We didn’t have any internet connection for a few days. The reason is because we had a severe thunderstorm which destroyed a number of things around here.
It was last Wednesday (6/26/13). After I finished my shift (which is from 5:30am to 2pm), I went to Denali NP, intended to hike. Dark clouds hovered above when I got to the park. It had been unusually hot and dry for several weeks (temperature reaching 90 degrees) by then. Perhaps a storm was coming, finally. So I changed my mind. Walked around the little town and went back when it started to rain.
Boy, it rained, very heavily. And thundered, very loudly. I was sitting in my room, reading a novel when an extremely deafening thunder struck. It felt very close. Well, of course this is not the first time I heard loud thunder so other than thinking this was a noisy one; I had no need to suspect anything.
Soon after the loud thunder, I smelled something – smoky. The “curtain” to my window was taped so that I won’t be bothered by the bright light in the middle of the night. I had to peal open the curtain to see what was going on outside. Smoke! That was what I saw, coming from next cabin!
“Oh my god”. I exclaimed and ran out of my room. I live in a “trailer” type of builder with 8 rooms. “Anyone is here?” I called out. No one was answering. Where was everyone when I needed them? I quickly knocked on their doors and still got no answer. What should I do?
My heart pounded fast as I grabbed my phone and dialed the VP’s number (He lives on property as well). I must have sounded panicking on the phone. Luckily there is no recording of it. J More fortunately he answered! Later on he told me that he debated whether to answer the phone since the battery was running low. I am, and I am sure he is, very happy that he answered the phone.
The cabin next door caught fire when the lightning struck. It damaged something such as a sofa, the bed and some clothing inside the cabin, but luckily no one was hurt. Besides this cabin, our phone system was messed up and the wifi was disconnected. I learned later on that more than 8000 lighting struck on that day in Alaska.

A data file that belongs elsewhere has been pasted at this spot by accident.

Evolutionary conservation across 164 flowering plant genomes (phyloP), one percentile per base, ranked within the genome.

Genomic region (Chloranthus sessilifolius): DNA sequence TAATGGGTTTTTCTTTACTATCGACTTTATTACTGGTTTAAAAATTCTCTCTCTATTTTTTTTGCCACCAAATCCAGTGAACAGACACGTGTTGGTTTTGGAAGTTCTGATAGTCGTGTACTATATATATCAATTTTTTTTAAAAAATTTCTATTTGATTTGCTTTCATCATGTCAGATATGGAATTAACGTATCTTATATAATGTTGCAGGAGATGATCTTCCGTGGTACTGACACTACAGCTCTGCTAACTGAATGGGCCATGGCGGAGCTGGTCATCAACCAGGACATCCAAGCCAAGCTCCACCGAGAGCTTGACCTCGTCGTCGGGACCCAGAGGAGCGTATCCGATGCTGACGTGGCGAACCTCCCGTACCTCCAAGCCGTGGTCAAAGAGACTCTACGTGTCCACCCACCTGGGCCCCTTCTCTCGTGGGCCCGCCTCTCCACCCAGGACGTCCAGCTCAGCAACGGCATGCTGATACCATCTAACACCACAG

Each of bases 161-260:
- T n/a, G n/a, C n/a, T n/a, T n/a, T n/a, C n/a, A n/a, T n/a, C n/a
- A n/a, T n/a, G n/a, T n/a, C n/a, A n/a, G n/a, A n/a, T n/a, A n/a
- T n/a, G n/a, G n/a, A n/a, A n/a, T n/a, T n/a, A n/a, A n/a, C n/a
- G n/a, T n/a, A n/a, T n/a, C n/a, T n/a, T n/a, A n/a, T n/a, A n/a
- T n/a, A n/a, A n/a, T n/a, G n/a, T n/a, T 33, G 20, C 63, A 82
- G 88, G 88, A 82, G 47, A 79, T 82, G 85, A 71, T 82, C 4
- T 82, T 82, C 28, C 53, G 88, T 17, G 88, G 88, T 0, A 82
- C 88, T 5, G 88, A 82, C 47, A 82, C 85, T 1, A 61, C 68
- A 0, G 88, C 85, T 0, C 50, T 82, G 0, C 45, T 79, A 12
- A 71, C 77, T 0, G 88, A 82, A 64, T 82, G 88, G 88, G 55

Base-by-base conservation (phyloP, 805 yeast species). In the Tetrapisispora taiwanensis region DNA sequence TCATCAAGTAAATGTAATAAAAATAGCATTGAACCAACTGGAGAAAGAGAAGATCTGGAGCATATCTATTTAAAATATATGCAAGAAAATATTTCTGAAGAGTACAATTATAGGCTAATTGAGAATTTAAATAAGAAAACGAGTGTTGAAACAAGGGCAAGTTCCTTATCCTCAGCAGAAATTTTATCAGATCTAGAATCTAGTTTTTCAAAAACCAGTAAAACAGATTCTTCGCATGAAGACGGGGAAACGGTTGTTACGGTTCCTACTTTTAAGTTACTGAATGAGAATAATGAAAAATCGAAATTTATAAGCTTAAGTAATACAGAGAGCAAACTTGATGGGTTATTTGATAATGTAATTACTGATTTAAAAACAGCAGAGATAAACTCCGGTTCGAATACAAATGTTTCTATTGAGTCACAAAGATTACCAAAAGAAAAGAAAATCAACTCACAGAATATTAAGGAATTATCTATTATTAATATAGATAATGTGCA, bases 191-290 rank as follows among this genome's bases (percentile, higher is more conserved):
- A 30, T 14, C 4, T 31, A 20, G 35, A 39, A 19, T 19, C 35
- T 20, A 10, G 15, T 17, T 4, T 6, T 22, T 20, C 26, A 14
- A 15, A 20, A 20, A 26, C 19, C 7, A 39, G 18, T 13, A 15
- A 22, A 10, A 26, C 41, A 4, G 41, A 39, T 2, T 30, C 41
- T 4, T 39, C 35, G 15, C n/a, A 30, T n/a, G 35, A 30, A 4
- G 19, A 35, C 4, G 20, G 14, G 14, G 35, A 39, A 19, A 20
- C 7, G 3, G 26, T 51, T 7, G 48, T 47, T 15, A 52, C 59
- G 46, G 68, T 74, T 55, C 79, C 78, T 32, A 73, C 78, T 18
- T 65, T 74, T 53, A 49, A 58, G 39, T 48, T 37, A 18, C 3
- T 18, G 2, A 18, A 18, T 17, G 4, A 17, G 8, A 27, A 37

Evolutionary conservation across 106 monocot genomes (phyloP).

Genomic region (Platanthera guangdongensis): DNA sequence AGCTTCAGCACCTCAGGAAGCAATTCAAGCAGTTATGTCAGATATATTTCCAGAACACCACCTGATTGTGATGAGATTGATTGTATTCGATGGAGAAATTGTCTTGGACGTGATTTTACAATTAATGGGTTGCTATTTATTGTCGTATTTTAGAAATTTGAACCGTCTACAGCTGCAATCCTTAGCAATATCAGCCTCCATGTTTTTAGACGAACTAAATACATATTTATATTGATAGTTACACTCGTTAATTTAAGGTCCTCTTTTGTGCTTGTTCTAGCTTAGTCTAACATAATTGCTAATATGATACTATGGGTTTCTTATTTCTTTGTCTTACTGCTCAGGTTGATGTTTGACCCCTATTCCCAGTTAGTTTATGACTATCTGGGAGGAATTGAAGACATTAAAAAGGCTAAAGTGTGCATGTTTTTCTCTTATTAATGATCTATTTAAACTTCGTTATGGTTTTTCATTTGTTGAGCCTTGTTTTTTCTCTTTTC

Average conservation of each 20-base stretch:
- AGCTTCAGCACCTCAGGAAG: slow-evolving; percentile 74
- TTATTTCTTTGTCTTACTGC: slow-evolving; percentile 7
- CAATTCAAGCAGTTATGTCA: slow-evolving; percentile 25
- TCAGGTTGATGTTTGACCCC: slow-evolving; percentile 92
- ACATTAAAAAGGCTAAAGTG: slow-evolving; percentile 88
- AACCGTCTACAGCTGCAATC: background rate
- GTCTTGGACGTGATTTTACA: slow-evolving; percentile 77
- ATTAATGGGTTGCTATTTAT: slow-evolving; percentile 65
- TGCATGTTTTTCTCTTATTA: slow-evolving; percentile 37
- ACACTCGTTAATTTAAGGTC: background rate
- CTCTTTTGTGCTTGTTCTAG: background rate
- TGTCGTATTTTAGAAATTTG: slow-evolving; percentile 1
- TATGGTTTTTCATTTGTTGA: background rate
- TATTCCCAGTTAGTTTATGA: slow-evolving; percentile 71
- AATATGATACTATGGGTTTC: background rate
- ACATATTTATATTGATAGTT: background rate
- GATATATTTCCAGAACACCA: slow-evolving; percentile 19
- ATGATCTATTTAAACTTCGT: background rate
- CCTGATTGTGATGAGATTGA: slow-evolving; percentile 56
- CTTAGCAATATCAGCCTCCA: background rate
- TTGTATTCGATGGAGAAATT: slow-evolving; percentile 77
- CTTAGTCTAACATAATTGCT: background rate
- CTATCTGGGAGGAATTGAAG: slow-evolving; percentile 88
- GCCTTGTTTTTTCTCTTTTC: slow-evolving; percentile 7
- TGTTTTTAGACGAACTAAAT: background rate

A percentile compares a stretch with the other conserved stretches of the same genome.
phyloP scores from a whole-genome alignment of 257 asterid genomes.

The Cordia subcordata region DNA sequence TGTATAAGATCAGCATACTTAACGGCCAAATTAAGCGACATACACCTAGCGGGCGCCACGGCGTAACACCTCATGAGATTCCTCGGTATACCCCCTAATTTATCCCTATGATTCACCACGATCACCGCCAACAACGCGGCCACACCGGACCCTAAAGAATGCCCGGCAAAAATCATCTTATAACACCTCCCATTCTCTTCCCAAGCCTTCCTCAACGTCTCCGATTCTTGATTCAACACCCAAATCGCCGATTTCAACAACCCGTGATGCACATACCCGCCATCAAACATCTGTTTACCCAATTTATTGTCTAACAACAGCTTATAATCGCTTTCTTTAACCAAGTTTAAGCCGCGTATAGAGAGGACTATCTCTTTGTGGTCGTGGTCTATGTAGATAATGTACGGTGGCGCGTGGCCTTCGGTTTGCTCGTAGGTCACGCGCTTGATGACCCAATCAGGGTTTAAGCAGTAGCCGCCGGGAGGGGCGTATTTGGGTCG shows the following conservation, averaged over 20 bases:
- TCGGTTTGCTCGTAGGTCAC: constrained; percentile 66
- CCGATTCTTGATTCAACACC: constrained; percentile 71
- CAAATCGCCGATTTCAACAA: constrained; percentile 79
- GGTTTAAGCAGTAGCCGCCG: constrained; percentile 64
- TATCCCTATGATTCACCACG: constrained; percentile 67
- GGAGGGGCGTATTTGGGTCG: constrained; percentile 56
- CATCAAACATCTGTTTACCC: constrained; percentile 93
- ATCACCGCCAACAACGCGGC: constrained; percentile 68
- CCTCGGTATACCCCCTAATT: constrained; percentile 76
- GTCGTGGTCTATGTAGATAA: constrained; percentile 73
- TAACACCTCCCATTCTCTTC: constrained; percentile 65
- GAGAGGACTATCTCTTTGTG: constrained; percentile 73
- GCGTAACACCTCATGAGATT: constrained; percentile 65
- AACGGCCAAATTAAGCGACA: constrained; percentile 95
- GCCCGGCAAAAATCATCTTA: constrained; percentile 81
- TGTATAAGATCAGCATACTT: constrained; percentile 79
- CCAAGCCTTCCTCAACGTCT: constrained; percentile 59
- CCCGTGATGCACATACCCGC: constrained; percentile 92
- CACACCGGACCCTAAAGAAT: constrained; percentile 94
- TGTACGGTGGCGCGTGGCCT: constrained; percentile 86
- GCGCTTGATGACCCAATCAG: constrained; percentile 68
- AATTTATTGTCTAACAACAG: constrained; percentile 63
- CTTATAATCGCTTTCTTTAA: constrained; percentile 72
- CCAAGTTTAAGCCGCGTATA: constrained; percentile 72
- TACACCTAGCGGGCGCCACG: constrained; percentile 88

The next day, I went to hike as I planned to the day before. It was still cloudy, but not as dark and thick. I was taking my chance. Just wanted to hike.
“Mt. Healy Overlook Trail” is rated as a strenuous hike. It is 4.5 miles round trip with 1700 feet elevation change. It won’t be too bad if I could stop and rest along the way – the mosquitoes were so bad that I had to keep on moving. They were so many that even with my net on my head, I could still hear them buzzing around me. It was manageable when I kept on moving. As soon as I stop for a break, tons of them surrounded me so I had no choice but keep on moving.
The view on top of Mt. Healy was great, even in a cloudy day, although I didn’t have any proof. It was too dark and cloudy to take any good picture. I plan to come back again on a better day.
I kept on going after the official trail ends. Frankly speaking, the unofficial trail is as good as the official one. Half an hour later, a yellowish cloud showed up in front of me. The color was a little weird, but it must be because of the sunlight, I reasoned. Another 10-15 minutes later, I smelled it. It was smoke! There must be a wildfire!
I kept on going for a little while, just wanted to get up so I could see it clearly. However, the smoke got stronger as I moved further. It was uncomfortable and unsafe so I turned back. Along the way, I warned a couple of hikers about the smoke. “Oh, I thought someone was barbecuing”, a lady replied with surprise. A smoke that strong must have come from a barbecue for a whole troop! 🙂
I did check with the park ranger about the wildfire. It was about 30 miles away from us, as I was told. Wind surely carried smoke away, fast.
So, here is my “smoky” story. Two smoke related incidences in two days.
PS. my photo website: http://fineartamerica.com/profiles/qing-yang.html